These open ground floor houses are the norm- you walk the narrow alleys, especially in areas such as Ba Dinh, where lanes snake their way around houses and tiny canals, where you can get hopelessly lost, where there are no signs to direct you which way to go…and people stand there and watch you, because the street seeps into their house, and vice-versa. Perhaps this helps explain the unity of the Vietnamese people. They live in such close proximity that everyone lives on top of each other in a way. Your neighbours are literally feet away from you.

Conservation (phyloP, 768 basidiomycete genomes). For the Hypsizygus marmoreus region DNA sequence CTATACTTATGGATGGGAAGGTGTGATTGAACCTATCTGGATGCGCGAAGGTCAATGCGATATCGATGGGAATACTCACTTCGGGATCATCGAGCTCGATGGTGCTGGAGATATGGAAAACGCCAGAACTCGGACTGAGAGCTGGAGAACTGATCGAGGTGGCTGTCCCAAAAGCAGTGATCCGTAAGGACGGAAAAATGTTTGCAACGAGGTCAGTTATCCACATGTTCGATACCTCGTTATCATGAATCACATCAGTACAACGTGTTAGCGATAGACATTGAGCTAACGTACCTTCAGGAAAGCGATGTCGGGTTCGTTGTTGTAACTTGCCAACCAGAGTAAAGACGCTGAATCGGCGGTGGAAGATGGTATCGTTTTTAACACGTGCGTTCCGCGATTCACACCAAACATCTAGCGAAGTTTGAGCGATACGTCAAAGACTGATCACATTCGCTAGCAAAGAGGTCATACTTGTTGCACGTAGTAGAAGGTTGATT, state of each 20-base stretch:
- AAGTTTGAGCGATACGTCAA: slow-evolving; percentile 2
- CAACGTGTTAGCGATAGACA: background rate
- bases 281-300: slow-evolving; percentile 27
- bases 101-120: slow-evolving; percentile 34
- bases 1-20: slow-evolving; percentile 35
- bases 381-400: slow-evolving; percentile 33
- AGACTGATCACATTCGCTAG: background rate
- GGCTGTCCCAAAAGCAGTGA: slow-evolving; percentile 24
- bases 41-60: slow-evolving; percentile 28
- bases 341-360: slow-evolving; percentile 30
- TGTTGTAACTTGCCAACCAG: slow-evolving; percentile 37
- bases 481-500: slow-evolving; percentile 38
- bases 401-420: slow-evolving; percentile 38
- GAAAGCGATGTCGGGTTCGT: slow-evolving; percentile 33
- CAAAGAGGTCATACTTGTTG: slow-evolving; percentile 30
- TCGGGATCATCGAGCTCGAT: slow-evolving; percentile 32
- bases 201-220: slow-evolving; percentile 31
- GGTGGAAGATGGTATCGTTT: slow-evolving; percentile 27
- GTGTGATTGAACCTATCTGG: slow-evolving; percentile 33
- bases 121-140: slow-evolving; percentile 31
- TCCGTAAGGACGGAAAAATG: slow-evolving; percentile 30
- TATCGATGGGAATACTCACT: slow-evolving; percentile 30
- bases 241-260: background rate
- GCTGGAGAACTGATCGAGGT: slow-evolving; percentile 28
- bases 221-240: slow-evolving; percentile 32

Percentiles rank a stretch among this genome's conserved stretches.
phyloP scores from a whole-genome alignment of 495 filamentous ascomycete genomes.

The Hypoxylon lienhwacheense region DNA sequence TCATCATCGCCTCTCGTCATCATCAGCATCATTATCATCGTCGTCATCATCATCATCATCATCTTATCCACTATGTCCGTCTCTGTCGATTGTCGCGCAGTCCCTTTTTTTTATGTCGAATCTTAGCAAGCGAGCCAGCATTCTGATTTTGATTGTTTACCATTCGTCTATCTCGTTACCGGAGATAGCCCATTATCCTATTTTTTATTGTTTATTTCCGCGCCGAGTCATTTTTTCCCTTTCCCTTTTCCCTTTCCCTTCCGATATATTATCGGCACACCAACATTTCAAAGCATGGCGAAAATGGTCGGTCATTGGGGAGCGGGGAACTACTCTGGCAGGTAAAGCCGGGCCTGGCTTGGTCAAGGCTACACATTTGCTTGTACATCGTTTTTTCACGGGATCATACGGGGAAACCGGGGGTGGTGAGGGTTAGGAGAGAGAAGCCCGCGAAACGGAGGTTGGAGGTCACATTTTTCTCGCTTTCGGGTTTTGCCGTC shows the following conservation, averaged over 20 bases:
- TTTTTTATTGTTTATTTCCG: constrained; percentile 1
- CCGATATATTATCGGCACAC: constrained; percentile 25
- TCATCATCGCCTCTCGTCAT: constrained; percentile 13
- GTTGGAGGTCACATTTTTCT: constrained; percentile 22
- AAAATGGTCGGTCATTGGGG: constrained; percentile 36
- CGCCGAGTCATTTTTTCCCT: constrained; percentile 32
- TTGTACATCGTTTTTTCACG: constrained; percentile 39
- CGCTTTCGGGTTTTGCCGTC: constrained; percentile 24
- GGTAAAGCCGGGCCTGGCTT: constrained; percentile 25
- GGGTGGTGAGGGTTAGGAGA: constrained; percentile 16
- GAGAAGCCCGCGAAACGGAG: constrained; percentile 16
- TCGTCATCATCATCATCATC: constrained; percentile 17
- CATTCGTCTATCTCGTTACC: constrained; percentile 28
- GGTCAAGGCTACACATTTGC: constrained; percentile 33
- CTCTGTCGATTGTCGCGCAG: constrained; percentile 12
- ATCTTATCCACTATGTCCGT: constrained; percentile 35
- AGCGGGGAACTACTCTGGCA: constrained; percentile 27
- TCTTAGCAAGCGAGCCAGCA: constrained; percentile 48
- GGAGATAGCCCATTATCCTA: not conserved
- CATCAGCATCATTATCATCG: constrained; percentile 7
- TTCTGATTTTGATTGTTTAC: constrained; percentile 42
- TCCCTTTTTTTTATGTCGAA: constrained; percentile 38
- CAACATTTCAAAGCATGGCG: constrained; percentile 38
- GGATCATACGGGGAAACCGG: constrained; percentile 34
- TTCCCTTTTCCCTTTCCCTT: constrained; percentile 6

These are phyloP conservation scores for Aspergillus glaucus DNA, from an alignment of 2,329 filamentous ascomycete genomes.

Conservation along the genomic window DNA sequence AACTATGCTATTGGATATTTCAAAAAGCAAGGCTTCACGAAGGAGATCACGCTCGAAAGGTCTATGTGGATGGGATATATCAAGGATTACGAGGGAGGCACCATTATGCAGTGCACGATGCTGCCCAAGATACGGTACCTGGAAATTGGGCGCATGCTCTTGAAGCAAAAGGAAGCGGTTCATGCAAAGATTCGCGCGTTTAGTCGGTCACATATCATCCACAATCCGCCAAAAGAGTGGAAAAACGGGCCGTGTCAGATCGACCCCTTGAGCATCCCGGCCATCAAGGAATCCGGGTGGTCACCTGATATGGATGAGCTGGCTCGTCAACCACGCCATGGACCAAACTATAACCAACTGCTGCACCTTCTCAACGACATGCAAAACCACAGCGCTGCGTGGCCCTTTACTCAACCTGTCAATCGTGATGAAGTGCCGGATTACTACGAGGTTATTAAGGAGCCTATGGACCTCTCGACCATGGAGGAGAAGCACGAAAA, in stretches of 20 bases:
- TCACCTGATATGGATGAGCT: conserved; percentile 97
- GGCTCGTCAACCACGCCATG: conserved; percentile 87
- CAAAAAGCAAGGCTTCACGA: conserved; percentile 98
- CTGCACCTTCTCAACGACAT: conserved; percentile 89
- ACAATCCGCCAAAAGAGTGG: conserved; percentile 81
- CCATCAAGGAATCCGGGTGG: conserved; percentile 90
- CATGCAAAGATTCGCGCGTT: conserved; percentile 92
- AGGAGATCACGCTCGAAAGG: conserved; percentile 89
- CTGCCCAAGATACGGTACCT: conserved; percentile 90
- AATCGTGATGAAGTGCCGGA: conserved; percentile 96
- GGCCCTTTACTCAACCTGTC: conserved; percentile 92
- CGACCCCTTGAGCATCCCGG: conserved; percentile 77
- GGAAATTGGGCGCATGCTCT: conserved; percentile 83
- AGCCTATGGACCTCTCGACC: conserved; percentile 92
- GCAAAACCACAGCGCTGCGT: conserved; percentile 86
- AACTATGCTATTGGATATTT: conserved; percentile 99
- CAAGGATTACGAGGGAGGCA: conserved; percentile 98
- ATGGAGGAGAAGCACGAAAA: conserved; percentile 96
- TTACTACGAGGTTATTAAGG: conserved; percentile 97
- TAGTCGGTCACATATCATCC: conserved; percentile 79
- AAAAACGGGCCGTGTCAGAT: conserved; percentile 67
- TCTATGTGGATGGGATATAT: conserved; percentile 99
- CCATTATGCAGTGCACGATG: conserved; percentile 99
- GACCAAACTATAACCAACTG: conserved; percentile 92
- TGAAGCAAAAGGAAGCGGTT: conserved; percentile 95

This lady obviously runs a little food shop here at night, and I’m fairly certain that this is just off Hoang Hoa Tham street. I love the old French-style pillars, which suggests that this is one of the older houses in the city, because it wouldn’t have been hit by an American bomb during the American War.
Saigon, the city that never sleeps!
I know its Saigon (Ho Chi Minh City for the new generation), but this scene is repeated over and over in Hanoi. I really miss those wooden chopsticks because they are so much easier to use than the porcelyn ones. The stainless tables that bump my knees, and which cause me to spill Pho, accented by colourful burst of red chilli sauce, and vibrant garlic sauce…..they flood my memories.
Great Poem, based off another poem entitled “You Bring Out the Mexican in Me”.
Opinions ... Editorials . . . and Recommendations: Scam alert: Cambodia (Phnom Penh) National Museum